> issues, I suppose I might as well capitulate and discuss it...
Get this through your head: This is not Fedora bugzilla. This is RedHat
bugzilla, which is currently shared between RHEL, RPM, Fedora, RHAS, and RHN,
among others. There is no "RPM" product, so the "rpm" component is used. You
used it. So here we are.
Furthermore, this is a Bazaar, not a Cathedral. RPM is used by AIX, Solaris,
Darwin, and numerous flavors of Linux, not just Fedora. If you have a problem
with that, convince the Fedora Deities to use a different package format. Until
then, suck it up and deal.
Those who develop RPM and related tools concern themselves with numerous
operating systems, the majority of which do NOT use UTF-8 by default.
> There's no excuse for avoiding UTF-8 in RPM internals, even outside the context
> of Fedora. That would really be pointless -- there's certainly no need to
> 'extend' its file formats when we can just store data in UTF-8, which can
> represent the older encodings.
Those who fail to learn from the mistakes of history are doomed to repeat them.
You have apparently failed to learn from the mistake of assuming that the de
facto standard encoding cannot change over time and does not differ between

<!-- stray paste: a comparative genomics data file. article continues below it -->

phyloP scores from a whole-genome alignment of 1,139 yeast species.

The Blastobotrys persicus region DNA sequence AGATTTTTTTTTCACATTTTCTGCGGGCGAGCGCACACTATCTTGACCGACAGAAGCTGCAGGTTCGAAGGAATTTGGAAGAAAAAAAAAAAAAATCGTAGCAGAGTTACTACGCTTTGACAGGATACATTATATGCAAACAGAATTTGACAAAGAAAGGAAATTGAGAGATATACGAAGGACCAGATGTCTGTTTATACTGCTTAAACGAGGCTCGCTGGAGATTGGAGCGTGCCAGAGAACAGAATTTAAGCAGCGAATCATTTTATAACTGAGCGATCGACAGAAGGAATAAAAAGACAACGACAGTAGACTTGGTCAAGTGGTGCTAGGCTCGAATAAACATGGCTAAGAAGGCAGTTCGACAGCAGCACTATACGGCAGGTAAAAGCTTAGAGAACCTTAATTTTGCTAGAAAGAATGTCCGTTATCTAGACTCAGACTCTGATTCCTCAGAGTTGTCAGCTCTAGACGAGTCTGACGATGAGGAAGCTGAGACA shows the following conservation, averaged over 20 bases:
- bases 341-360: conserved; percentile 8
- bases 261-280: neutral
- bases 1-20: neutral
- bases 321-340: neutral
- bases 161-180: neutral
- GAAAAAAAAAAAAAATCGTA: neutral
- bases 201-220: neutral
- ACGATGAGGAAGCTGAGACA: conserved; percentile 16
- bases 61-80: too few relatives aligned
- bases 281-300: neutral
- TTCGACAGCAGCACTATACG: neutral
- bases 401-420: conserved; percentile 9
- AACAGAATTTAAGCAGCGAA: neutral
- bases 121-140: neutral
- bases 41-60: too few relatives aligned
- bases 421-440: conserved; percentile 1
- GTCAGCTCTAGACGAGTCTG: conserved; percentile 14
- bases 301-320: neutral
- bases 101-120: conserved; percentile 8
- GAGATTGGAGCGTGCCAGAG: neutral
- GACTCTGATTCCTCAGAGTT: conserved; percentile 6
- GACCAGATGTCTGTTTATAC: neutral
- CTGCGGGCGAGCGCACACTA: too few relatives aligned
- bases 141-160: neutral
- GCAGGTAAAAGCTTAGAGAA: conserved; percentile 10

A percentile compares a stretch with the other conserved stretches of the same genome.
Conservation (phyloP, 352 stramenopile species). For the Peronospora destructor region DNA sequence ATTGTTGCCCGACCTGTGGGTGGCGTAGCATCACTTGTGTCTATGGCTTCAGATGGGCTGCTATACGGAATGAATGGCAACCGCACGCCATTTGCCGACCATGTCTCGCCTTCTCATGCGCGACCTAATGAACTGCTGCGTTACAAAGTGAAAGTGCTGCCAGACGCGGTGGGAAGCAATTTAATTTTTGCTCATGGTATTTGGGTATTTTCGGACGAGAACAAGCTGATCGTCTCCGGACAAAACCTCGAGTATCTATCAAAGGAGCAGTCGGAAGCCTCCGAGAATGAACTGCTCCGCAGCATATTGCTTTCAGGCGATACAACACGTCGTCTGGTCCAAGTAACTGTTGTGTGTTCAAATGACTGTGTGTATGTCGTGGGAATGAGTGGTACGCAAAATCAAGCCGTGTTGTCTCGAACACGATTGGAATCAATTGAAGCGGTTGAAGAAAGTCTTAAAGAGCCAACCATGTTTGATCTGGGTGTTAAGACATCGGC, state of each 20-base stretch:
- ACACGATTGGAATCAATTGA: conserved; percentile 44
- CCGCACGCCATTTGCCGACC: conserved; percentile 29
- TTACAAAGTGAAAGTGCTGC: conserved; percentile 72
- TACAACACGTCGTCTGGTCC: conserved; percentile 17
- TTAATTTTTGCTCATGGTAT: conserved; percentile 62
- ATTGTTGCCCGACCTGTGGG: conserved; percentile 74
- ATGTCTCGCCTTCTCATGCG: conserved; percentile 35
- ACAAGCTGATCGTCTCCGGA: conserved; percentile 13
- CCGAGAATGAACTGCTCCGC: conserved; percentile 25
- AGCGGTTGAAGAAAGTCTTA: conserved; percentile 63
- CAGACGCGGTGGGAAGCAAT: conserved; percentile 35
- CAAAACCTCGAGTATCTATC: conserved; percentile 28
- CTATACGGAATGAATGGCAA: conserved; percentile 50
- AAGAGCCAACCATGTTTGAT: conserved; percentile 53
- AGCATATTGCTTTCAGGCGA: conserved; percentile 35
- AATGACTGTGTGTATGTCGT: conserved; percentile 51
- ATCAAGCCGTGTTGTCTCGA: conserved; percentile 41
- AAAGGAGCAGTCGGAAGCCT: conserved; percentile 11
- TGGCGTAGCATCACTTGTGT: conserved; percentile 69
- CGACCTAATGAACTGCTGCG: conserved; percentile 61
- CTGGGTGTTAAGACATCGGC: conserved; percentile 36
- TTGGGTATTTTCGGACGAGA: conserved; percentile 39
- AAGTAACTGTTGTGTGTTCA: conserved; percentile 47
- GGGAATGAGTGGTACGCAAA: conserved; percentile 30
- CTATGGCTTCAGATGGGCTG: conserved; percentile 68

platforms. Right now, UTF-8 is a compelling replacement for Latin encodings
(which are NOT obsolete, so stop erroneously using that term). In the future,
UTF-8 may be found to be insufficient to the cause. The correct long-term
solution is to allow spec files to specify an arbitrary encoding and to use an
internal encoding which can store all data any other encoding could contain.
> fix rpmbuild to convert _to_ UTF-8 from the current locale when
> reading the specfile.
There is no relationship between current locale and the encoding of a particular
> if I check out the current libxml2/devel branch from CVS and attempt to build
> it, for example, it should _fail_. It certainly shouldn't use _my_ locale (and
> it'd fail anyway because of course my locale is UTF-8).
There is nothing whatsoever inherently wrong with any particular encoding. I
should be able to create a spec file in UCS-4 or UTF-32 if I so choose. The
problem is telling RPM what encoding was used, and the proper solution does not
involve ASSuming UTF-8 and failing on an invalid character.
> You'd need a way to handle existing RPM databases, which may contain random data
> in unknown encodings.